Jackie Morris is currently shortlisted for the CILIP Kate Greenaway medal for illustration for her work on The Lost Words. She commented on her love of birds and intent behind the illustrations: 'Ever since I was a child I have loved the shape of birds, envied them their hollow bones, their flight. Birds are colour, song, feather, small wild miracles that live alongside us, even in city habitats. Starlings call car alarm songs and blackbirds serenade by street lamps. But the decline that seems to tumble faster towards chaos as I get older is heartbreaking to perceive. The flocks of birds like lapwings, that seemed so dense to me as a child, were so much less than those my father stood and watched. How do we notice this absence? How do we bring this loss into focus?
My paintings in The Book of Birds will be an attempt to turn paint to poetry, to catch flight. Like The Lost Words it will be a love song to the wild world, a praise song in pigment.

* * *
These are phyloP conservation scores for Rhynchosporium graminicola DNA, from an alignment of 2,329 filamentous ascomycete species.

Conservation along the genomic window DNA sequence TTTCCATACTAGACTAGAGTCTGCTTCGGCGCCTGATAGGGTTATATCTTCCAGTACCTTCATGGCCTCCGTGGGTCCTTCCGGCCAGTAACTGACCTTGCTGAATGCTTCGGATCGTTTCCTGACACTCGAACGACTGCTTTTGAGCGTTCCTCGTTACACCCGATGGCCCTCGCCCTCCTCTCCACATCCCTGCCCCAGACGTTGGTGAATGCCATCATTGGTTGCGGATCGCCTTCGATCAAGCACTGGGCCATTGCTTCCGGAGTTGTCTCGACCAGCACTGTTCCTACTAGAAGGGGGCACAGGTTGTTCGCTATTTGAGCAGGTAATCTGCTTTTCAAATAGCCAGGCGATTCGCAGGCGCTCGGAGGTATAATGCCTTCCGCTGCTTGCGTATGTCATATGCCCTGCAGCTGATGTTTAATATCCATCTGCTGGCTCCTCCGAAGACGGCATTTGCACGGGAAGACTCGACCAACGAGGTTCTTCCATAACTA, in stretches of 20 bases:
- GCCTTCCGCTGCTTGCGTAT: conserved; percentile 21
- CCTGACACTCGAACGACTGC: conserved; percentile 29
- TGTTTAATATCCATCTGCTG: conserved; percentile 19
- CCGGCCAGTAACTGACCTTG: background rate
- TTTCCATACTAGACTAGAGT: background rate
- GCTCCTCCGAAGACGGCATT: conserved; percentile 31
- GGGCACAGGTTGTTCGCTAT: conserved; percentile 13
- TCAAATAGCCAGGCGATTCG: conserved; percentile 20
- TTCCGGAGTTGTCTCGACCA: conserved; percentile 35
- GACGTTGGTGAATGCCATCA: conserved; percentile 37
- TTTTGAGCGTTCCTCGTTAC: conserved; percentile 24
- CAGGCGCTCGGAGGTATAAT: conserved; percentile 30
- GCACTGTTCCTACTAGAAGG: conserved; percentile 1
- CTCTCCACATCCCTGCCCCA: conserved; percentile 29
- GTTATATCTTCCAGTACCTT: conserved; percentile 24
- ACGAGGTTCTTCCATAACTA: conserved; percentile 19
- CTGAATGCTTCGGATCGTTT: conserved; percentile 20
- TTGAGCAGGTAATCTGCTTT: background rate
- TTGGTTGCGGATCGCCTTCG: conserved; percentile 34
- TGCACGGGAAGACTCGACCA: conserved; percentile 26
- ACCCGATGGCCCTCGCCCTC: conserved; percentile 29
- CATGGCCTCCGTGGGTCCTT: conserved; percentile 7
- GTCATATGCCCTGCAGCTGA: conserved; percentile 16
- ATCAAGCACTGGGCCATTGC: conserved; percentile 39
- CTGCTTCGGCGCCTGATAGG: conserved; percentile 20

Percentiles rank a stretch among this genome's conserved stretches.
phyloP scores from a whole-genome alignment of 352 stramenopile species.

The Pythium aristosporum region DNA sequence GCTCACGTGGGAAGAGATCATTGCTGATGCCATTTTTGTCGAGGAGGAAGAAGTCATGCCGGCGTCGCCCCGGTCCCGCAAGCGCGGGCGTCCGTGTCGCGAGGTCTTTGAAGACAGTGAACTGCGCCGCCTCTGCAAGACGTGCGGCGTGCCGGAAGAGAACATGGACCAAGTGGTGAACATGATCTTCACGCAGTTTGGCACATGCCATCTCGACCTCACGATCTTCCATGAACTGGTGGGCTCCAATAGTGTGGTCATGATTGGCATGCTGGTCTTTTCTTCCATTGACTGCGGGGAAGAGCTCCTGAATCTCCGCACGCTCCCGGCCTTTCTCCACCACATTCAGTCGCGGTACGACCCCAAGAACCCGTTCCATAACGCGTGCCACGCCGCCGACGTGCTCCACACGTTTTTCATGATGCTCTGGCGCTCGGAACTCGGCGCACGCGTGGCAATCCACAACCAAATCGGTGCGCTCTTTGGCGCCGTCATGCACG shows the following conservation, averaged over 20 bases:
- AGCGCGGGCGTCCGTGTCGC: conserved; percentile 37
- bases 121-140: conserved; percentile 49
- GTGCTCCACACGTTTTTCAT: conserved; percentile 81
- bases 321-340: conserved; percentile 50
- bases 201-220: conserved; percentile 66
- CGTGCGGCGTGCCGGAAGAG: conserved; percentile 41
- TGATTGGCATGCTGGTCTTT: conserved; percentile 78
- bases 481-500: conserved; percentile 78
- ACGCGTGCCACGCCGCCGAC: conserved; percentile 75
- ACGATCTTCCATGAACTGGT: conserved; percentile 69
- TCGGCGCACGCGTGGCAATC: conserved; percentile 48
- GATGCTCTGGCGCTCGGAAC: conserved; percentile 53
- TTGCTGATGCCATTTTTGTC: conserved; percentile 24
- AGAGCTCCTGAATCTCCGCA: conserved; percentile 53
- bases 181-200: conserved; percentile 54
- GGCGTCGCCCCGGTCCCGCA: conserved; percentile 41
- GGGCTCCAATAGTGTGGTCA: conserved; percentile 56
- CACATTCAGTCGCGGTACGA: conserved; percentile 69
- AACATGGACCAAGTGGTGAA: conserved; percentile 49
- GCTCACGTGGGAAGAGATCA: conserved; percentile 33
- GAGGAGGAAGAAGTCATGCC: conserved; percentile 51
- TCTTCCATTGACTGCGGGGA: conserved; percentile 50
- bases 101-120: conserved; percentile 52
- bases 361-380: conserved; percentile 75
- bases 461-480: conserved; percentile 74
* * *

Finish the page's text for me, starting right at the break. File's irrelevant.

Whereas in The Lost Words, it seemed the absences sang to people’s hearts, here I want to try, with paint – or ‘drawing power’ in all its senses – to pull back these species into fullness.
The first bird Robert and I are working on together is Lapwing. Why? Because we both love lapwings. And because lapwing populations have crashed 60% in forty years. And above all because almost the first bird I ever drew was a lapwing in pencil, fifty-one years ago, watching my father draw one and wanting to be able to do that, to make a bird land on the page like that… My father inspired me to become an artist, and so too did the example of Tunnicliffe, illustrator of a classic field guide to birds – back in the exact years when lapwing populations were beginning their slide.’
Since its publication in 2017, The Lost Words has become ‘a cultural phenomenon’ and Chris Packham stated it had started ‘a revolution’ across the country. The book has moved people across the UK to work with charities, book-shops and local communities to raise money to get the book into schools, hospices and care homes, with more than twenty successful crowdfunding campaigns across the country, including every primary school in Scotland and Wales and every hospice in the UK. The folk musical adaptation as Spell Songs was a sell-out tour, and The Lost Words will form the basis of a BBC Prom later this year.
The Book of Birds: A Field Guide to Wonder and Loss will be published in 2022.